Last week, the Canada-U.S.-Mexico trade agreement (CUSMA) officially went into effect, bringing with it a host of key changes — especially for the Canadian dairy sector.
Under the new agreement, Canada will provide U.S. dairy farmers access to about 3.5 per cent of its $16 billion annual domestic dairy market.
This means America will be able to increase exports of some milk products to Canada.
However, Canada and the U.S. have different guidelines and rules when it comes to the production of dairy products, raising the question: Should Canadians be concerned about the safety and quality of these American products?
Here’s what experts say.
Health, safety concerns?
David Wiens, vice-president of the Dairy Farmers of Canada, said Canada has “the highest standards in the world for both the quality and safety for our dairy products.“
He said there is an audited assurance program which sets standards for all farms. In order to be allowed to produce milk, every farm must meet these standards.
The United States do things differently, Wiens explained, saying rules and regulations can vary between states.
“Different co-ops will have different kind of assurance programs or standards,” he said.
And while milk imported from abroad must meet Canadian health and safety standards, there is no requirement that the farms at which they are produced have to meet Canada’s on-farm standards.
This means some U.S. dairy farms still utilize products like Recombinant bovine somatotropin (rSBT) — a genetically-engineered hormone that increases milk production in cows — which is banned in Canada, Wiens explained.
What’s more, Wiens said there are currently no restrictions that bar products from animals containing rBST from entering into Canada.
This is because the hormone is considered an animal health concern, not a human health one, he explained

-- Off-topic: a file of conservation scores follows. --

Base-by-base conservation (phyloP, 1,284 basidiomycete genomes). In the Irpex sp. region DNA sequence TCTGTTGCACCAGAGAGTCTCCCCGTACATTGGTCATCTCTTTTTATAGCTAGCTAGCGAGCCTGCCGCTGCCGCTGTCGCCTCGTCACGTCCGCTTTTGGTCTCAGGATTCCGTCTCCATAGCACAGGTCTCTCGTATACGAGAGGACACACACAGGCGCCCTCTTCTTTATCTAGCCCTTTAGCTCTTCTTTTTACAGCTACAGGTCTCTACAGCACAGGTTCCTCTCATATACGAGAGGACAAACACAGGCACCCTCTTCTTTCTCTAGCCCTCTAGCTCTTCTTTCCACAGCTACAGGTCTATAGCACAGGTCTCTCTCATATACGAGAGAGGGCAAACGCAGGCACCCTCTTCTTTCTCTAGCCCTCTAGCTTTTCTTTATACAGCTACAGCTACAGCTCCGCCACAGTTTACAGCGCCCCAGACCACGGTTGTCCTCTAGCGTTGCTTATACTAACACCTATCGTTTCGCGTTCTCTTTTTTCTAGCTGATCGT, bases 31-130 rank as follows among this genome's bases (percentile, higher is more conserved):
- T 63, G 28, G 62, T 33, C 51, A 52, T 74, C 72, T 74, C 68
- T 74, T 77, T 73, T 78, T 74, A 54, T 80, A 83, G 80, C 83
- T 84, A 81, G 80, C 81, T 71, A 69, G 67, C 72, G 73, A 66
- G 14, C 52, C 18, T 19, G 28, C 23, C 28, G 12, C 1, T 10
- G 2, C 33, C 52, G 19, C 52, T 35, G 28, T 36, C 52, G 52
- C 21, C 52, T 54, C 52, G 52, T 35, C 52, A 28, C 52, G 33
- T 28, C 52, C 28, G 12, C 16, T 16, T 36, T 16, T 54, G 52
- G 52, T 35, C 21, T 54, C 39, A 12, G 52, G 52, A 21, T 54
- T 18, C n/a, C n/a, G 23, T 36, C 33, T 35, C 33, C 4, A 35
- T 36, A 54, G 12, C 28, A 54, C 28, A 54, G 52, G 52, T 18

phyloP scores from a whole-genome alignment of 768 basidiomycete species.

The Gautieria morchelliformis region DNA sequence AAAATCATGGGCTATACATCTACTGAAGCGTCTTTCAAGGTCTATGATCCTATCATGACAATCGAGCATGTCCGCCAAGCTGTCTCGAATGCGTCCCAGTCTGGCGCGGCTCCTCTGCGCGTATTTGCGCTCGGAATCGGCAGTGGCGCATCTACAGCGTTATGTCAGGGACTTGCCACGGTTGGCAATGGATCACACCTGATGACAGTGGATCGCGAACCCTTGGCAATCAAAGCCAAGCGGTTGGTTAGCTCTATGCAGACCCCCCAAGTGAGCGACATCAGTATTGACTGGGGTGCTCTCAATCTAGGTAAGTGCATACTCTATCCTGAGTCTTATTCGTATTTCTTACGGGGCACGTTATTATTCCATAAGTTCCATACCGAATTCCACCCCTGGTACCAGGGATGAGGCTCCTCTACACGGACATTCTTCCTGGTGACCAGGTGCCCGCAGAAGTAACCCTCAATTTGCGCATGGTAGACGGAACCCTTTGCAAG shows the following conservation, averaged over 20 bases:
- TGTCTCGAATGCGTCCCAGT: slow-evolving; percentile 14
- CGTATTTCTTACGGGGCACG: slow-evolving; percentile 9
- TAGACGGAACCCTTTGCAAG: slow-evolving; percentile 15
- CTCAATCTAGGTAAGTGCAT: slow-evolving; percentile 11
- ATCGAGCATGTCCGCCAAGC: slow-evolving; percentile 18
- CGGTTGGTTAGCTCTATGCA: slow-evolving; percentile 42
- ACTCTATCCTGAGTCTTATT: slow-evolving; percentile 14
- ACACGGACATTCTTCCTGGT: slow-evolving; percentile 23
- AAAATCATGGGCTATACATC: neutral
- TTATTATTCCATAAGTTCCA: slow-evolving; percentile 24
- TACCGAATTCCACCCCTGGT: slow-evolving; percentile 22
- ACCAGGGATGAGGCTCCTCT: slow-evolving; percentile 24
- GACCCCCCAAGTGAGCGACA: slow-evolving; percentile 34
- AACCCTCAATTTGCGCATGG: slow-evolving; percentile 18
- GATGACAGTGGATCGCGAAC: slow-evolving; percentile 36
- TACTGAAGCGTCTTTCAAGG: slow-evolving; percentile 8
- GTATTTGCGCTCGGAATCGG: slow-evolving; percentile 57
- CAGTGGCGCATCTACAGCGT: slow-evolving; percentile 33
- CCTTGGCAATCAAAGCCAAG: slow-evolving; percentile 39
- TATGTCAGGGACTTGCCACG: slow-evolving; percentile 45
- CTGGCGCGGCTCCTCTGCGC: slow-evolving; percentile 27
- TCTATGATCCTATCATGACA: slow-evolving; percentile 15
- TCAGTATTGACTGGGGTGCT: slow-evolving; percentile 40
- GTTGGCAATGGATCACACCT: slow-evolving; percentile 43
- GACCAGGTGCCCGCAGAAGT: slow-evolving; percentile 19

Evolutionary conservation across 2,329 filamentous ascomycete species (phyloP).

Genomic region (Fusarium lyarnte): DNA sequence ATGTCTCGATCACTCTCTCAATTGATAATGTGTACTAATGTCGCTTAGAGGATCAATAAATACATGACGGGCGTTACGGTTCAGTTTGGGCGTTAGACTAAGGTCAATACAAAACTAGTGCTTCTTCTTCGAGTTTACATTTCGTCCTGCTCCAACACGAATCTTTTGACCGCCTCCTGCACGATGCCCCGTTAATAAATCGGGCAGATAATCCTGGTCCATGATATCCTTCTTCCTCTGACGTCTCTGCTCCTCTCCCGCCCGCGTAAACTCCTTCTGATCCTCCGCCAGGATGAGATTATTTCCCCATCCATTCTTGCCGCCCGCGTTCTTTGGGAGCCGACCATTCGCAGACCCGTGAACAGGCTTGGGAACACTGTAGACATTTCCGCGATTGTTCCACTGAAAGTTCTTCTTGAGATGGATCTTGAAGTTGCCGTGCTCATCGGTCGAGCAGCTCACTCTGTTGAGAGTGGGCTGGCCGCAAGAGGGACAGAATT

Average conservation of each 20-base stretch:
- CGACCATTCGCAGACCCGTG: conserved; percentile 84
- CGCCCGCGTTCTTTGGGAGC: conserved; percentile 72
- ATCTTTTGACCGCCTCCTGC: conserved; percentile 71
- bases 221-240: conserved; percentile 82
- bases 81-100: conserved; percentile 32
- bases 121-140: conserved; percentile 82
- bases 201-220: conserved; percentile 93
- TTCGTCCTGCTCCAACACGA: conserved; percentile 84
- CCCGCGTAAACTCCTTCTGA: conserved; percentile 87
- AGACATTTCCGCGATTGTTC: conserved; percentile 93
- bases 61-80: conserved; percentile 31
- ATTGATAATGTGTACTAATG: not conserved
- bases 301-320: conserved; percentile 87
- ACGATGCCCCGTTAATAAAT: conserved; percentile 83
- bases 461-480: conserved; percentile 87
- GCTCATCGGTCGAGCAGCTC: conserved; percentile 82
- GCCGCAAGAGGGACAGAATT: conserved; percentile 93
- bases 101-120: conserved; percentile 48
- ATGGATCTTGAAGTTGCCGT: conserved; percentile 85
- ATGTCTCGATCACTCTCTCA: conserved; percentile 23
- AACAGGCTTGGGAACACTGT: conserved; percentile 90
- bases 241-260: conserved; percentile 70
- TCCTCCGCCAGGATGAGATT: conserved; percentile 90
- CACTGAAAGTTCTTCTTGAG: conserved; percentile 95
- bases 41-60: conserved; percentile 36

“The foreign products need to meet the Canadian standards for health and safety from a human perspective, but not from how the product is produced,” he said.
Wiens added that products made from dairy produced by animals containing rBST “won’t necessarily” be labelled as such.
“I would say that this would be a concern,” he said. “I do know that Canadian consumers are concerned about how their food is produced, and I know that there is a lot of concern about the use of the production hormones in food production.”
Global News reached out to the Canadian Food Inspection Agency (CFIA) to clarify if American dairy imports will be subject to the same regulations, codes and standards as Canadian products, but did not hear back by time of publication.
However, Sophia Murphy, senior specialist of Agriculture and Investment at the International Institute for Sustainable Development, said she doesn’t think Canadians need to be worried about the safety of American dairy products.
“I don’t know what Canada will do, but I’m assuming that in the process of harmonizing they certainly won’t be doing anything to jeopardize Canadian’s health,” she said. “I don’t see that happening.”
However, Murphy said there are some differences in animal welfare requirements between the two countries, and that Canadians may “feel differently” about how the milk is produced.
“But I don’t think it’s going to be the milk that’s harmful to humans,” she said.
In fact, Murphy said she doesn’t think Canadians can expect to see litres of American milk in grocery stores.
“I think we’re going to see processors in Canada who are churning out cheese and adding milk to bread and adding dairy to all sorts of processed foods,” she explained.
“I suspect that’s where this American milk is going to go.”
Murphy said she assumes Canada will only accept milk product from the U.S. from rBST-free cattle.
“But I don’t know that for a certainty,” she said.
Sylvain Charlebois, professor at Dalhousie University and scientific director at Agri-Food Analytics Lab, echoed Murphy’s remarks, saying it’s unlikely that products from animals with rBST will make it to Canada.
“(Canadians) shouldn’t be concerned about the hormones at all, they shouldn’t be concerned about the food safety or the safety of the products coming into Canada because the onus is on Canadian importers,” he explained.
“They’ll be the ones selling the products and they don’t want their reputation to be damaged“
What’s more, Charlebois said the changes could actually end up being a positive for Canadian consumers.
“They’ll have more choice,” he said. “I don’t think dairy products will get cheaper, but they won’t get any more expensive.”
— With files from Reuters